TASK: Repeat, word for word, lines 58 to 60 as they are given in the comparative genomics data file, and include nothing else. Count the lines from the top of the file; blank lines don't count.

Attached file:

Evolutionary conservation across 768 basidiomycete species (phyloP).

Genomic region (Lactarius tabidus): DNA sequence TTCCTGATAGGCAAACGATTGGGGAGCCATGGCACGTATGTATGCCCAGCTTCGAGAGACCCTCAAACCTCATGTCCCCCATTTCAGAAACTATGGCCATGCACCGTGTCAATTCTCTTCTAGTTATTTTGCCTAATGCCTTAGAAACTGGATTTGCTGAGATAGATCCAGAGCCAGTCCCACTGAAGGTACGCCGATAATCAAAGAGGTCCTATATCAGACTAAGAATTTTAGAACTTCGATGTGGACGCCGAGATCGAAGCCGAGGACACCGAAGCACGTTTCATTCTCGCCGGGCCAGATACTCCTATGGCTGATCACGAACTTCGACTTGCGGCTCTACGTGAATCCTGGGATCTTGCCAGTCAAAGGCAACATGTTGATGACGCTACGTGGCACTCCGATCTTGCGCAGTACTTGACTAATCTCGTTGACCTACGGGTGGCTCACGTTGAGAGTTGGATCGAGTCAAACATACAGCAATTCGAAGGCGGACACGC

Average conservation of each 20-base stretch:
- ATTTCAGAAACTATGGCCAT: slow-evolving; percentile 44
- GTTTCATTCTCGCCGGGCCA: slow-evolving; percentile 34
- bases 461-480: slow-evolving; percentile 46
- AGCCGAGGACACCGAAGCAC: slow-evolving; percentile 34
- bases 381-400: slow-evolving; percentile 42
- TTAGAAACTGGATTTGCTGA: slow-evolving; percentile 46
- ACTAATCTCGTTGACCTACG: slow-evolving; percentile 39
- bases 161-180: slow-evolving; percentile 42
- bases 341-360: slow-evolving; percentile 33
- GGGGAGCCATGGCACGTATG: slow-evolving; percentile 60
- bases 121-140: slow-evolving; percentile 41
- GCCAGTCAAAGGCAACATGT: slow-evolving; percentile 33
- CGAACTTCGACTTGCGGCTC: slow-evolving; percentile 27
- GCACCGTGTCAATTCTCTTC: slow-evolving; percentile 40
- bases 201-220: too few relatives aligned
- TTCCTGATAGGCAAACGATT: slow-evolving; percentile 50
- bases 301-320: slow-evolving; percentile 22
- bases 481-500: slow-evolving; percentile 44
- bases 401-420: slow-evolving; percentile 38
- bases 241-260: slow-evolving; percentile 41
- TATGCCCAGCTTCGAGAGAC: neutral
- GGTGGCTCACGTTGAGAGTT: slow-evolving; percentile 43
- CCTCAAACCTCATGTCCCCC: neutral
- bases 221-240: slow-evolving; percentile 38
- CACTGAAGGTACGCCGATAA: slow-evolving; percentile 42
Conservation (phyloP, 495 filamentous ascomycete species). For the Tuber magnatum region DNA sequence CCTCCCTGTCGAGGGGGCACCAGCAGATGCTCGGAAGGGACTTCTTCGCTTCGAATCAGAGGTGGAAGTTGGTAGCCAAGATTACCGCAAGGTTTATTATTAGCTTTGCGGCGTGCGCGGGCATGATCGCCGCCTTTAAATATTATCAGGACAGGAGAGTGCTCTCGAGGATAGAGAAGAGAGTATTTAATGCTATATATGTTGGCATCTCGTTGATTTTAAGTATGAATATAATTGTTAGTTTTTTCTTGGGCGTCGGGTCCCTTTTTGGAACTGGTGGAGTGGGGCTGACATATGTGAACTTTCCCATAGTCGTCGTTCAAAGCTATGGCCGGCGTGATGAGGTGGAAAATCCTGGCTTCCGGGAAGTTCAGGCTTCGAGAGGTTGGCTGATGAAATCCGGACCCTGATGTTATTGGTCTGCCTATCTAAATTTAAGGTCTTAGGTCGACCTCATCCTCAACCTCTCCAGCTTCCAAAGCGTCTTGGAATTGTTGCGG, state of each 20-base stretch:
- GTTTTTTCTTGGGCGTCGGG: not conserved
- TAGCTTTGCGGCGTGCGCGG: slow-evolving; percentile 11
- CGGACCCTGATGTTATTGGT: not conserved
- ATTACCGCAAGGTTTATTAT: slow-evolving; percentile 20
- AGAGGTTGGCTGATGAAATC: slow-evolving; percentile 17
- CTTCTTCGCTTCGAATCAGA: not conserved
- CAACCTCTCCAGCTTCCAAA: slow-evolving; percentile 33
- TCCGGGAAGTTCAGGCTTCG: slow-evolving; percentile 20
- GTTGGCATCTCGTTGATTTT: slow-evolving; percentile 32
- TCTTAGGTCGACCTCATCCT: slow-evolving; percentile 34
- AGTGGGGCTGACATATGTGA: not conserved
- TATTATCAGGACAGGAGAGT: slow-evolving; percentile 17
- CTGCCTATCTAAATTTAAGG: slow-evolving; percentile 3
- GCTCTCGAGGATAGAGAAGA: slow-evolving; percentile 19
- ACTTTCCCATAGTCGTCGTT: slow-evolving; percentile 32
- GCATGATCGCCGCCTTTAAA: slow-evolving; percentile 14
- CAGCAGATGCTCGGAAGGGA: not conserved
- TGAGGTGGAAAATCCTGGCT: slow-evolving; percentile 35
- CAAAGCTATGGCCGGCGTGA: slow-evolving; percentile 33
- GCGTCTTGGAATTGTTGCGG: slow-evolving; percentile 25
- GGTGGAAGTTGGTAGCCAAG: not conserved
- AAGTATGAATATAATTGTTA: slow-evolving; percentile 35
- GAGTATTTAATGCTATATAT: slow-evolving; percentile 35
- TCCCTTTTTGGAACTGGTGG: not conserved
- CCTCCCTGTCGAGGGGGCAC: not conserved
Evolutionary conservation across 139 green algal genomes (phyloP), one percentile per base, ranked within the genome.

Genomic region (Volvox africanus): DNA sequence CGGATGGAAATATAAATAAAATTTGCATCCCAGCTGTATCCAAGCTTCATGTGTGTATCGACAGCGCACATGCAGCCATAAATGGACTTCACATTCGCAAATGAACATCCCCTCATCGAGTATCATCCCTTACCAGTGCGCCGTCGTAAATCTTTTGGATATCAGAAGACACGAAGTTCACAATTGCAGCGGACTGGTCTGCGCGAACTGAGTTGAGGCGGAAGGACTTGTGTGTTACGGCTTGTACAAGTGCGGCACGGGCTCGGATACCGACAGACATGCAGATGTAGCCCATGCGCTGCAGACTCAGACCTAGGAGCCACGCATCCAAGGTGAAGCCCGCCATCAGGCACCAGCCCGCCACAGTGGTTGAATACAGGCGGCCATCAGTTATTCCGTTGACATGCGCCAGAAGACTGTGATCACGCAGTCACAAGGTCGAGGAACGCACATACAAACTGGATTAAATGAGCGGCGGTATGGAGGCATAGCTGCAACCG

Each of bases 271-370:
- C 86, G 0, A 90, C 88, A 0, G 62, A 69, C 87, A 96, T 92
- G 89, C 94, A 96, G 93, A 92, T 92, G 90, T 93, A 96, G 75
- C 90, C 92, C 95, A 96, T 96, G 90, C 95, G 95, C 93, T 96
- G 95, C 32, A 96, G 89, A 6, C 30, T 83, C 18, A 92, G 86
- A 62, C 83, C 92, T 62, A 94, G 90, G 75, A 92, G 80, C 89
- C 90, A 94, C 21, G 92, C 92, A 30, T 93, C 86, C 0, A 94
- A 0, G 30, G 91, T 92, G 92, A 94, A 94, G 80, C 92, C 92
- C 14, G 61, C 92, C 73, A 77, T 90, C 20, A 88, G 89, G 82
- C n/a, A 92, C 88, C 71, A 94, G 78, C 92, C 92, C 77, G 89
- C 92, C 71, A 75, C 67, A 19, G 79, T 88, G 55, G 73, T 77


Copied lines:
- C 86, G 0, A 90, C 88, A 0, G 62, A 69, C 87, A 96, T 92
- G 89, C 94, A 96, G 93, A 92, T 92, G 90, T 93, A 96, G 75
- C 90, C 92, C 95, A 96, T 96, G 90, C 95, G 95, C 93, T 96